SB: Definitely. There were, honestly, and particularly in Harris county, situations where the atmosphere was routinely – I don’t want to call it hostile – but always just an unnecessary uphill battle. It was difficult to feel as if you were working amongst your colleagues. And I would laugh to myself and say the defense counsel really don’t enjoy much more respect than the defendant.
SB: Just a hair bit more.
LD: So maybe if not hostile, certainly not collegial.
SB: Not at all. There’s always nice people, those who understand how to be adversarial without being rude and without being disrespectful. But there were so many that didn’t. And it just transcended, it passed down. And, I’m really sad to say it, but it was always based on the culture that the judge created. So the tougher the judge, then DAs know that the defense counsel has nowhere to go. They don’t have to be reasonable when they’re negotiating with you. They can say and do what they want, and they’ll always have support from the judge.
LD: You really saw firsthand, intricately, how that was playing out?
SB: Definitely. I’ll tell you this, in taking up that challenge, I was one of a million in Harris county in that predicament. But it meant that I needed to sort of learn the inner workings of the county. I had to garner better relationships. It meant I had to dig in, and really get good relationships with prosecutors. The good, the bad, and ugly, all of the above. As well as judges.
And I wasn’t much of a social person in the workplace. But I learned that I needed to step that aspect up, and it worked. The climate was probably still the same, it’s just that I had better relationships with people in better places so they would respect me more. Also, I was never shy about setting a case for trial. You had to be someone who, not that you’re feared, but to show that you weren’t afraid. They don’t fear you, but they know that you’re not afraid of pressing the issue and going to trial.
Even if that meant we would lose and lose bad, those things happen. And sometimes you’re supposed to. But they also know that you give a good fight. And that’s all it took to, in a sense, earn their respect. It took time to cultivate those relationships but I was intentional about it. I had to sit back and get some help, and take some advice from other people. I began to really watch. And I really studied the craft. And it wasn’t until when you kind of come out of it, and you think, “Okay, now I’m a real player in this situation.” You start thinking, “Now I need to figure out how to change this.”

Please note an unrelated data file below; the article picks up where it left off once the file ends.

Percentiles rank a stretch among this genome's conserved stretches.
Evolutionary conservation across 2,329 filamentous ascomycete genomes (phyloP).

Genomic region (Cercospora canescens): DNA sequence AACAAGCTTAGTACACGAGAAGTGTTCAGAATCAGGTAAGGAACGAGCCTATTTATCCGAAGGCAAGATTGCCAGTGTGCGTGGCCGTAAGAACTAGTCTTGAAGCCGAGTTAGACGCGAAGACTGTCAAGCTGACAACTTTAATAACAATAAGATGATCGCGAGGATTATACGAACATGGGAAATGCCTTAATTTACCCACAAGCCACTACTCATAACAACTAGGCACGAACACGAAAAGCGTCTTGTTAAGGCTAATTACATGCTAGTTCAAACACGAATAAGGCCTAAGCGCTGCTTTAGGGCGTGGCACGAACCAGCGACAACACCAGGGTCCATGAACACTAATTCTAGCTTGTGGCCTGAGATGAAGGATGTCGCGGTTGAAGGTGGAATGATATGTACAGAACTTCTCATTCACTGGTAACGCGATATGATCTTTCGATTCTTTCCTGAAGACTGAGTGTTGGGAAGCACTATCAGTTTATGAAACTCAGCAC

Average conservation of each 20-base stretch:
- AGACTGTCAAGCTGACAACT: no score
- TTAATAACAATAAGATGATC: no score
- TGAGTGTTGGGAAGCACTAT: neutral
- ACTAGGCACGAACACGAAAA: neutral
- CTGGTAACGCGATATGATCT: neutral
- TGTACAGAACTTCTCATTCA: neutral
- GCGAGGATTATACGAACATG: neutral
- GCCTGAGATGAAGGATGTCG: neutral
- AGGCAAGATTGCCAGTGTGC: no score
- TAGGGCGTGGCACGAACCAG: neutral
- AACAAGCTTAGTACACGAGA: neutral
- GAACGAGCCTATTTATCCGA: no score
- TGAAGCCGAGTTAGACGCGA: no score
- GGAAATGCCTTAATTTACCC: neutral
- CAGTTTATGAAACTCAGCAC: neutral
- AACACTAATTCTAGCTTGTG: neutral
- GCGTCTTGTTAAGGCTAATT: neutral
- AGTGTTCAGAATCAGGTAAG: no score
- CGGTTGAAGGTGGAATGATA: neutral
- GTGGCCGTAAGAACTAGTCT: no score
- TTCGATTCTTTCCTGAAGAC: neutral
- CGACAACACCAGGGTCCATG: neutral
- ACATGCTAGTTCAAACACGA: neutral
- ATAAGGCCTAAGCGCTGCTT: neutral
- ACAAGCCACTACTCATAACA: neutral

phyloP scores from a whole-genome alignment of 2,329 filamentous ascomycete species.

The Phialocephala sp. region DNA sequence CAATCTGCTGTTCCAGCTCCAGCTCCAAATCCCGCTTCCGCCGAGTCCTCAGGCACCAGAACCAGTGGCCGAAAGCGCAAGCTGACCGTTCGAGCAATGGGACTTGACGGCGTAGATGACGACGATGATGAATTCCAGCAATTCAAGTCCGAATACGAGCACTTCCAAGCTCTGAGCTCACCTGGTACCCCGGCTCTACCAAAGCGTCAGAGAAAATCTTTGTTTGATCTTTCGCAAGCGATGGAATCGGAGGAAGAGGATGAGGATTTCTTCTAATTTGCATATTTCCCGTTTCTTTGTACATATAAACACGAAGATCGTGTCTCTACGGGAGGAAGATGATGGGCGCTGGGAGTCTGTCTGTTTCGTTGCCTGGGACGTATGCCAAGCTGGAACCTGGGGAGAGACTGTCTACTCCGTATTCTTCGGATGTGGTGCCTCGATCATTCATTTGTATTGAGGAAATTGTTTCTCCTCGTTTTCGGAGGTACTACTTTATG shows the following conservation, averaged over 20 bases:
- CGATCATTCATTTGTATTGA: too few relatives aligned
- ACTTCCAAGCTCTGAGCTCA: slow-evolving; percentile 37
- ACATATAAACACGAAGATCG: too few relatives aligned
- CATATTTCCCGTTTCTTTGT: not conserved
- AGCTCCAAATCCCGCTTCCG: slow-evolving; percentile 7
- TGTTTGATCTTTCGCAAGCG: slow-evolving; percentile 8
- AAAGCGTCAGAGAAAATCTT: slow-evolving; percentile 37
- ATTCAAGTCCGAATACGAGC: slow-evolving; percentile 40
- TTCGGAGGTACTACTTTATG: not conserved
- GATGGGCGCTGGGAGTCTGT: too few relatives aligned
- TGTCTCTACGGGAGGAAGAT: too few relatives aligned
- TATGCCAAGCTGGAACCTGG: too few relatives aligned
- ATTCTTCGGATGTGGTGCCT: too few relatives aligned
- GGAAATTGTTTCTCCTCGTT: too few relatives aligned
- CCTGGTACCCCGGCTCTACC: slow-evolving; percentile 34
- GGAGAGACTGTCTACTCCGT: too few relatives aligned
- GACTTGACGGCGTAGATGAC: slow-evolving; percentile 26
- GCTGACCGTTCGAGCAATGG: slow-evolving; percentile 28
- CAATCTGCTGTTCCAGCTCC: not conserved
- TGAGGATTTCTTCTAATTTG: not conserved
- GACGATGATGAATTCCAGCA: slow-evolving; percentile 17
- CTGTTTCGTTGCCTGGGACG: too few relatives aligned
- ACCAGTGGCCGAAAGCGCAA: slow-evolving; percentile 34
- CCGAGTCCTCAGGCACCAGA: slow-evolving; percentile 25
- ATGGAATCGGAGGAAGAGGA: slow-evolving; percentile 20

LD: I’m starting to see the pieces connect because you have so many relationships and such a network, and were such a leader when you ran for judge. Because of how you put together your network to be successful as a criminal defense lawyer in that environment, it sounds like you used many of the same skills to be an effective candidate for judge.
SB: Well, one thing’s for sure: I was not a stranger for having to dig in and work hard. And my expectation was to win because I wanted to. I hoped for it, really worked hard for it, but I had low expectations because it had historically been nearly impossible.
Very few people were successful at it. It was all Republican. There was not going to be anyone successful from another party. Just wasn’t going to ever happen. And there was no light shining at the end of the tunnel telling me that this was the year that it would happen. But I knew I had nothing to lose at that point. I had done, at that point, everything I thought I wanted to do, meaning I had tried a capital murder case. So this was like, “OK, you’ve done what you can do in a criminal court. You need to either figure out something else to do, or figure out something more challenging, or take on the cause.” And it just made sense. Change the system.
LD: And so, in taking on the cause, you made your decision. And then how did you come to know of the other 18 who were making their decision?
SB: We didn’t. The only person I knew was running at the same time was my law partner, LaShawn Williams. And that’s because she was my law partner. Once I decided, I had to go to her and say, “Hey, this is something I need to do.” And I said, “I think you should, too.”
It’s funny, in our firm I led all of the criminal stuff, she handled all of the civil stuff. I was always second chair to her, she was always second chair to me. So I was like, “I think you ought to run for a civil bench. Let’s just go do this.”
She thought about it, not long, and came back and said, “You’re absolutely right. Let’s do it.” And here we are. We didn’t know. None of us knew until we walked in the room after the primaries and you looked up and you thought, “Wow!” In a county that maybe had one or two African-American women on the bench at one time, we have 19 in this room. It’s unheard of.
LD: It’s incredible. Since you’ve been on the bench, is there a memory or an experience that really continues to speak to you confirming, “Oh, this is why I did this. This is why I’m glad I’m on this bench?”